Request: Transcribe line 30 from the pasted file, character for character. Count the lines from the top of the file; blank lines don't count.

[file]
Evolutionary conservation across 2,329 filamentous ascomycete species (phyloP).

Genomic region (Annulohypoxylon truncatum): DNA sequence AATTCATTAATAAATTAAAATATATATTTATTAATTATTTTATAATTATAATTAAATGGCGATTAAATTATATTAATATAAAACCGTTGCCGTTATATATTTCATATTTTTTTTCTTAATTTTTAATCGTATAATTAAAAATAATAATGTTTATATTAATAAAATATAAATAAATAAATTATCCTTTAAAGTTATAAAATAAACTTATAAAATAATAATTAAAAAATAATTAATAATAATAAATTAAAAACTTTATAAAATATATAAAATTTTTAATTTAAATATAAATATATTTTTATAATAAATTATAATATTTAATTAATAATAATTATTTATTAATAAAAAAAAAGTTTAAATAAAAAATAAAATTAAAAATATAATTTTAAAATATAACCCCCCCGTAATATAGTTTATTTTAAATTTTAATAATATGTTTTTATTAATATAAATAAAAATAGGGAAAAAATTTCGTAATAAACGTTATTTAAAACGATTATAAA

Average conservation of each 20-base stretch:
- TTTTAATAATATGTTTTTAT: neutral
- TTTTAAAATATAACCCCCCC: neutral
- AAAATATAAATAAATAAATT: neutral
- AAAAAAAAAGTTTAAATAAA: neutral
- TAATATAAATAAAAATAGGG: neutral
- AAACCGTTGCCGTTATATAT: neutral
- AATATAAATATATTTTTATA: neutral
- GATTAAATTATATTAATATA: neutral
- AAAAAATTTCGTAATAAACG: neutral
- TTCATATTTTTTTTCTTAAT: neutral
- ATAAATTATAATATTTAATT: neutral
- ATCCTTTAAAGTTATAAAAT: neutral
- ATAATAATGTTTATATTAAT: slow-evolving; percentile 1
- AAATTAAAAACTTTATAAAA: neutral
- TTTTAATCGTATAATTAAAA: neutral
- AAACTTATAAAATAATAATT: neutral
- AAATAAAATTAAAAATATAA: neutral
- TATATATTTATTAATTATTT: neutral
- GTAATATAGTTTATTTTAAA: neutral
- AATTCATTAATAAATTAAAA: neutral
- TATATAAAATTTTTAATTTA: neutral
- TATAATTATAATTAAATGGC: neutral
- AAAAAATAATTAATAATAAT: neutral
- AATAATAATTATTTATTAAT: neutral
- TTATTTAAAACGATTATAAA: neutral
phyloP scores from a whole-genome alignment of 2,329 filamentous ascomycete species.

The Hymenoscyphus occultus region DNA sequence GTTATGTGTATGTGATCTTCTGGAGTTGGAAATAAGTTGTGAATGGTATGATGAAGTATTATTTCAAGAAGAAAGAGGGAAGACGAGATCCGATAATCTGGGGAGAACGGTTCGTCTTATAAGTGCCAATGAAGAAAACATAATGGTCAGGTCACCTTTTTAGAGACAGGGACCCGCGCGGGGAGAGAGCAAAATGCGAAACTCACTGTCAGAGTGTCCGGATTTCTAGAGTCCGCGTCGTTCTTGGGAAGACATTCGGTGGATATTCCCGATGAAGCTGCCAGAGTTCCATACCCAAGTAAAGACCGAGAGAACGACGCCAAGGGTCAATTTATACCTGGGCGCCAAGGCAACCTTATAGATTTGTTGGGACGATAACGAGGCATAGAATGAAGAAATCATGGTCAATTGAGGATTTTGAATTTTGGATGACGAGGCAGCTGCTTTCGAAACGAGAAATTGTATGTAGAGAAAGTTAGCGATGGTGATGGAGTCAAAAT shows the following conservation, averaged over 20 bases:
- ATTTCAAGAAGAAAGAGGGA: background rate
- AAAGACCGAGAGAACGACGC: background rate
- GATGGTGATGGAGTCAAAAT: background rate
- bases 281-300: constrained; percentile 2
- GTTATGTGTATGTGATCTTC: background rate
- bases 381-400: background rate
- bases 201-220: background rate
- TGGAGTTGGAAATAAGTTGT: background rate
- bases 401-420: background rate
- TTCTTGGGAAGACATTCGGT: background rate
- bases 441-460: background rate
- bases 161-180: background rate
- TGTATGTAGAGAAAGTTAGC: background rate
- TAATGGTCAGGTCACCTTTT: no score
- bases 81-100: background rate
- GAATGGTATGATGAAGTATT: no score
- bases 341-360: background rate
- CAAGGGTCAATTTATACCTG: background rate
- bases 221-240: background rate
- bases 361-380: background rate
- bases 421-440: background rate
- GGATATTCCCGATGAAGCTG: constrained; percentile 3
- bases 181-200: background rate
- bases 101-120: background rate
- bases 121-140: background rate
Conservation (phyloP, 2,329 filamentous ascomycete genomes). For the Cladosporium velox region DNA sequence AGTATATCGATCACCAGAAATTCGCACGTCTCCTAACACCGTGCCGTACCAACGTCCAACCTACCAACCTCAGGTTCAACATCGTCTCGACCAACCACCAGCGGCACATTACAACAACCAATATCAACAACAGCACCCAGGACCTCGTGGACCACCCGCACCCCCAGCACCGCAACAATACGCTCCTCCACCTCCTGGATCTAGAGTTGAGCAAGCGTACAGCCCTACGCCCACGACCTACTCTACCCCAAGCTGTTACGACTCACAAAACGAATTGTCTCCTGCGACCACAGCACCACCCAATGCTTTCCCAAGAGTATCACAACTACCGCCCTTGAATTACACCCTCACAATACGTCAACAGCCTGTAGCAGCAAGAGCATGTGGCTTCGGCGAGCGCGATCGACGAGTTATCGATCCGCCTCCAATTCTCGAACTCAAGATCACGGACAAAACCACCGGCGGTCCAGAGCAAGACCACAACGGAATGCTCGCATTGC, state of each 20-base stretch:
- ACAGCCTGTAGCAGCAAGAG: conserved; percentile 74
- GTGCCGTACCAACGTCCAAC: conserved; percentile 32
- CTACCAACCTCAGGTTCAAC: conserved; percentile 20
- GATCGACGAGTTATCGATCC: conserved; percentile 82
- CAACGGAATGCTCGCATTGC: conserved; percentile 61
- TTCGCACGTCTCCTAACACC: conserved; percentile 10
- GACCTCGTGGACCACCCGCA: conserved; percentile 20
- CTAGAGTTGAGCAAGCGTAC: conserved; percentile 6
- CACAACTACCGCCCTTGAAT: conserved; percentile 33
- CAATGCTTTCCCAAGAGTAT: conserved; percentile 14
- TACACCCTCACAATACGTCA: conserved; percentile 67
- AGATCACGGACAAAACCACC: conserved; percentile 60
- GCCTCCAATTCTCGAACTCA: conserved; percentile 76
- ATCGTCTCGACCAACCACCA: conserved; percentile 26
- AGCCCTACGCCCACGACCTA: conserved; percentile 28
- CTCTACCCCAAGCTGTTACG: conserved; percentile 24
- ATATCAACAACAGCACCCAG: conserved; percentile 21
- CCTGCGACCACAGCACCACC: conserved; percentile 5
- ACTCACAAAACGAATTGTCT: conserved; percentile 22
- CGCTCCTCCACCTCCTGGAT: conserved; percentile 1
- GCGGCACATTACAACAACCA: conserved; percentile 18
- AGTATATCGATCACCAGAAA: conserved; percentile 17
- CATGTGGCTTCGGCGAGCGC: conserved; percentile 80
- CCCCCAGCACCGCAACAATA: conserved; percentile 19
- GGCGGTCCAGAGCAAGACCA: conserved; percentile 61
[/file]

The Hymenoscyphus occultus region DNA sequence GTTATGTGTATGTGATCTTCTGGAGTTGGAAATAAGTTGTGAATGGTATGATGAAGTATTATTTCAAGAAGAAAGAGGGAAGACGAGATCCGATAATCTGGGGAGAACGGTTCGTCTTATAAGTGCCAATGAAGAAAACATAATGGTCAGGTCACCTTTTTAGAGACAGGGACCCGCGCGGGGAGAGAGCAAAATGCGAAACTCACTGTCAGAGTGTCCGGATTTCTAGAGTCCGCGTCGTTCTTGGGAAGACATTCGGTGGATATTCCCGATGAAGCTGCCAGAGTTCCATACCCAAGTAAAGACCGAGAGAACGACGCCAAGGGTCAATTTATACCTGGGCGCCAAGGCAACCTTATAGATTTGTTGGGACGATAACGAGGCATAGAATGAAGAAATCATGGTCAATTGAGGATTTTGAATTTTGGATGACGAGGCAGCTGCTTTCGAAACGAGAAATTGTATGTAGAGAAAGTTAGCGATGGTGATGGAGTCAAAAT shows the following conservation, averaged over 20 bases: